Tag Archives: libraries

Librarian’s best friend: Earlyword

Ever since I learned about the epic blog EarlyWord I have made a point to look at it at least once week, if not once a day (depending on the season).

If you want to be ahead of the game on all things Reader’s Advisory, this blog will be a big help, especially if you are short on time to read through all the starred Library Journal and School Library Journal reviews. EarlyWord keeps you abreast of the next book set to hit the big screen, the titles that book clubs will be fighting for, and just some fresh new authors and award winners that you can recommend when someone’s favorite writer is on break.

EarlyWord also mentions any books or authors doing the rounds on tv shows and radio so you’re prepared when that patron comes to the desk to ask about the book she heard about on the Today Show.

I always tell any new staff I’m training to check this blog when it’s slow on the desk. A quick glance can take you from giving your patron a confused look as they fumble for a title to being a superhero for knowing it before they could even complete their thought.

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buzz words and face to face marketing

NEVER underestimate the power of walking up to a patron.

I think a lot of times, we forget the that the lives of most of the people who visit the public library do not revolve around the library.  They may pop in and out for a book or movie, they may stop by every 3 weeks to return a stack of picture books and let their kids pick out another set.  But, unlike those of us that work there, they are probably not checking the library’s website on a daily basis or following all of its social media outlets.  

So when you hang up that poster in the front of your library, NEVER assume that it is enough.  We have all learned how to ignore all of the messages being sent to us every day.  Billboards, posters, fliers, spam texts and emails – we avoid a lot of marketing, we have to or we would never get anything done.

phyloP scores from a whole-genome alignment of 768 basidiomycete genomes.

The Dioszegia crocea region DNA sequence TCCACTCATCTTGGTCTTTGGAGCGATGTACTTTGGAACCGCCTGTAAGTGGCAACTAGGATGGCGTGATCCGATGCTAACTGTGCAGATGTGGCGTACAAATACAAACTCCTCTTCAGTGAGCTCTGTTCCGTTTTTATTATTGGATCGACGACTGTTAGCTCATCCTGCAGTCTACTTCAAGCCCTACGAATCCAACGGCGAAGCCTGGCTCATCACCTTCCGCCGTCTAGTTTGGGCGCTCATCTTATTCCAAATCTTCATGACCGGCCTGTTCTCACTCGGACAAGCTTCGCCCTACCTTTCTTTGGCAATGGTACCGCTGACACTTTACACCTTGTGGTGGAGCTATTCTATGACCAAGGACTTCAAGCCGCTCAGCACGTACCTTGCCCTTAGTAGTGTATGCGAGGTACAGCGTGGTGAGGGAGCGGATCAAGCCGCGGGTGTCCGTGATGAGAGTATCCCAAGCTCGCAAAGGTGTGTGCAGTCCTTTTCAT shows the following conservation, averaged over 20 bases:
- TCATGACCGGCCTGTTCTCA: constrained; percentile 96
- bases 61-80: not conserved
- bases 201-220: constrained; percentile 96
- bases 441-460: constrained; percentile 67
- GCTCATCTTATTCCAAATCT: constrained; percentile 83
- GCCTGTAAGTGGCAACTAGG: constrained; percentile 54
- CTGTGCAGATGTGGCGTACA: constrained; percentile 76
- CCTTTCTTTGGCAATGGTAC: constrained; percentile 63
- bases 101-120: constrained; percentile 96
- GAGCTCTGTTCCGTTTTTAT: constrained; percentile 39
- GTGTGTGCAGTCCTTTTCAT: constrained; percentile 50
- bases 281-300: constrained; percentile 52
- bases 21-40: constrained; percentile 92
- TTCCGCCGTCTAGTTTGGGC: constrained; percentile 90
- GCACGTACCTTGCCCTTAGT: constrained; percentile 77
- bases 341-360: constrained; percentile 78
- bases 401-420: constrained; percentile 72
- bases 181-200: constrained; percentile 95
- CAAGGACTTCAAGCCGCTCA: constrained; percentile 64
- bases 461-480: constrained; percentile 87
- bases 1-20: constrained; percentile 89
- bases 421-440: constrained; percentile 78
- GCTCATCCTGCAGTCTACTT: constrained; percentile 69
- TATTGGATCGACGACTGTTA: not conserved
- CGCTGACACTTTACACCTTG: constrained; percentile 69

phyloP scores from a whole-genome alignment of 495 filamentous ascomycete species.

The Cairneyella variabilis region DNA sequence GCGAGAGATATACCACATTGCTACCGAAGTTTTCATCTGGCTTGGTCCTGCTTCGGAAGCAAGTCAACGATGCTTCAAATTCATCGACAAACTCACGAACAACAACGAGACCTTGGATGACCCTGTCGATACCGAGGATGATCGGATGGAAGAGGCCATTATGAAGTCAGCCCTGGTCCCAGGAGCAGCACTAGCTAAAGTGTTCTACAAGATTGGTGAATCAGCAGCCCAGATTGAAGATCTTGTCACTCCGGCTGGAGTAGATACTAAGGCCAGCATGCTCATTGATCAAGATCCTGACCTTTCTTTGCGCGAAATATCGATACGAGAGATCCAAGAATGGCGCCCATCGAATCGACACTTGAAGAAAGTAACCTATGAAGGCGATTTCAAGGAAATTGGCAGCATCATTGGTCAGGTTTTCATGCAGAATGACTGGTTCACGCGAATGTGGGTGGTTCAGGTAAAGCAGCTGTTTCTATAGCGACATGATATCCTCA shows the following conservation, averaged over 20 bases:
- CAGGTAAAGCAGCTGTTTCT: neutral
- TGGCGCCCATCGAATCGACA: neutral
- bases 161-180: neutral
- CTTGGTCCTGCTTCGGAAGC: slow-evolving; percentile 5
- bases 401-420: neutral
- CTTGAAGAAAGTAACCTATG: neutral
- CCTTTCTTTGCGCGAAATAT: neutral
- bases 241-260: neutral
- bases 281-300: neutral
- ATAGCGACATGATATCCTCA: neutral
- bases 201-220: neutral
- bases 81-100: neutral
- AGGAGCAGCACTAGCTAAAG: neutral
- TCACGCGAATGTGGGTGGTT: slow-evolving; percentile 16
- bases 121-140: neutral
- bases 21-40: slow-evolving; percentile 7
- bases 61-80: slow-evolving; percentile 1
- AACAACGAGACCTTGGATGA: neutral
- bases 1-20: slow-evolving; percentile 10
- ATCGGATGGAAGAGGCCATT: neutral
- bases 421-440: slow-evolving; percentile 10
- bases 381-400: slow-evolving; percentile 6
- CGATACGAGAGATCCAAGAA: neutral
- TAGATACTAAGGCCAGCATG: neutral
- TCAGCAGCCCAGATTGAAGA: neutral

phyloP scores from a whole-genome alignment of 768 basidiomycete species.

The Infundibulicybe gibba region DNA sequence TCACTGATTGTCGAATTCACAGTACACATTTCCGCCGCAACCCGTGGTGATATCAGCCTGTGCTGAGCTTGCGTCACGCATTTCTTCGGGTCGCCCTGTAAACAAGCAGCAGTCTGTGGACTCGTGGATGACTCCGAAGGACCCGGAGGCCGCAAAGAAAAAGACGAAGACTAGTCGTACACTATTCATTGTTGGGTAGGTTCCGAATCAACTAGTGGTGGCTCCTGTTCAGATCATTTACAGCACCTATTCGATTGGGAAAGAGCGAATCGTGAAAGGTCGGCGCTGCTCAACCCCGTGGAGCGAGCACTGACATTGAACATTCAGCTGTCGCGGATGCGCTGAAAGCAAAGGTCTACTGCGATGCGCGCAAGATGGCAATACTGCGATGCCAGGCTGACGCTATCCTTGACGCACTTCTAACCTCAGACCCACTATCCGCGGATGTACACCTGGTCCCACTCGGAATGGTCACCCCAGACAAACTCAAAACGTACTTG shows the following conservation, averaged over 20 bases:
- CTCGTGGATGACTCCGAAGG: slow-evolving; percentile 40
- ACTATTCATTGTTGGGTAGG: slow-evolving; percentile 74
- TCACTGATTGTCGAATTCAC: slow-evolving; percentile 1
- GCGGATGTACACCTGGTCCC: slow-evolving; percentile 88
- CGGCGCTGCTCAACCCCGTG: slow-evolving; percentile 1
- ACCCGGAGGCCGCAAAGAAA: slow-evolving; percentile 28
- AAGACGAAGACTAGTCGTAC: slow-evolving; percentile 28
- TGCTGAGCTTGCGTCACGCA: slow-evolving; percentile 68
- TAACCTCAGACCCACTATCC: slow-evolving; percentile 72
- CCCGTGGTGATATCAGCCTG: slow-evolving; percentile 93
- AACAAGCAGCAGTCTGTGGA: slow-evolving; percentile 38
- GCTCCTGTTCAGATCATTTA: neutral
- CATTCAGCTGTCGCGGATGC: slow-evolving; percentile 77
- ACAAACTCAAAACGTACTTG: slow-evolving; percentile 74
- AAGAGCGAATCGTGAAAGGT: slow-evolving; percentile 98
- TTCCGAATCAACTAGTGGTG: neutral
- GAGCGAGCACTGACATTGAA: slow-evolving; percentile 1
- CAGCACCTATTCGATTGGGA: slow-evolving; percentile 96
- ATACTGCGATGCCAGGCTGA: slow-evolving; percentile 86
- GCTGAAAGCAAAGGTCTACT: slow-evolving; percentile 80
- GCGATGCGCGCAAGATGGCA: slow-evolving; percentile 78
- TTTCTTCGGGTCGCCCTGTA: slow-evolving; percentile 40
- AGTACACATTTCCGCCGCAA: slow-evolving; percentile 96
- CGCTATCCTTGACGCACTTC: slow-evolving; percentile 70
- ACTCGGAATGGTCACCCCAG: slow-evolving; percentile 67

So, librarians, if you want your program to succeed, be it a storytime event, teen club, or adult class — YOU have to take the initiative and talk to your patrons.  

One of our librarians decided he wanted to create a “Guys Book Club” – a book club with books that would appeal to male readers.  Now, he could have just put up a sign, maybe a little display, and hoped for the best.  And he probably wouldn’t have had anyone show up.  Adults, especially men, are notoriously hard to get into programs. So he made sure there was a stack of our system publication of events sitting open at the desk with the Guys Book Club dates highlighted. Any time he helped a male patron, he made sure to talk up the club, invite them to the program, and give them a handout.  And you know what? The club has been going strong for over two years!

Also, never underestimate the power of buzz words.  

We will be starting our Early Literacy Initiative this month.  In reality, we have been doing this forever, reading stories to children, singing songs, and preparing them for when they learn to read.  Our new programs will just include more information for the parents/caregivers to help them after the 30 minute story time is over.  In an effort to make people aware, I followed a cue from my co-worker and opened up the publication to the Early Literacy page.  When I started handing them out, I just said “storytimes are coming back in March!” and most parents smiled and nodded.  

Then I decided I should say “Early Literacy Initiative”.  No sooner had I talked it up to the parent I was helping, but then another parent came over to me to find out more because she heard me say “early literacy”.  

It’s easy to forget, when we live in the library, that not everyone knows what we are doing or understands the full value of programs for all ages.  So the next time you or a co-worker are trying to get a new program or series off the ground, don’t just put up a poster and cross your fingers.  Go out into the stacks, talk to patrons and let them know.  Your excitement and enthusiasm may make them want to check it out or your words might carry over to a patron you had missed and they will want to know more.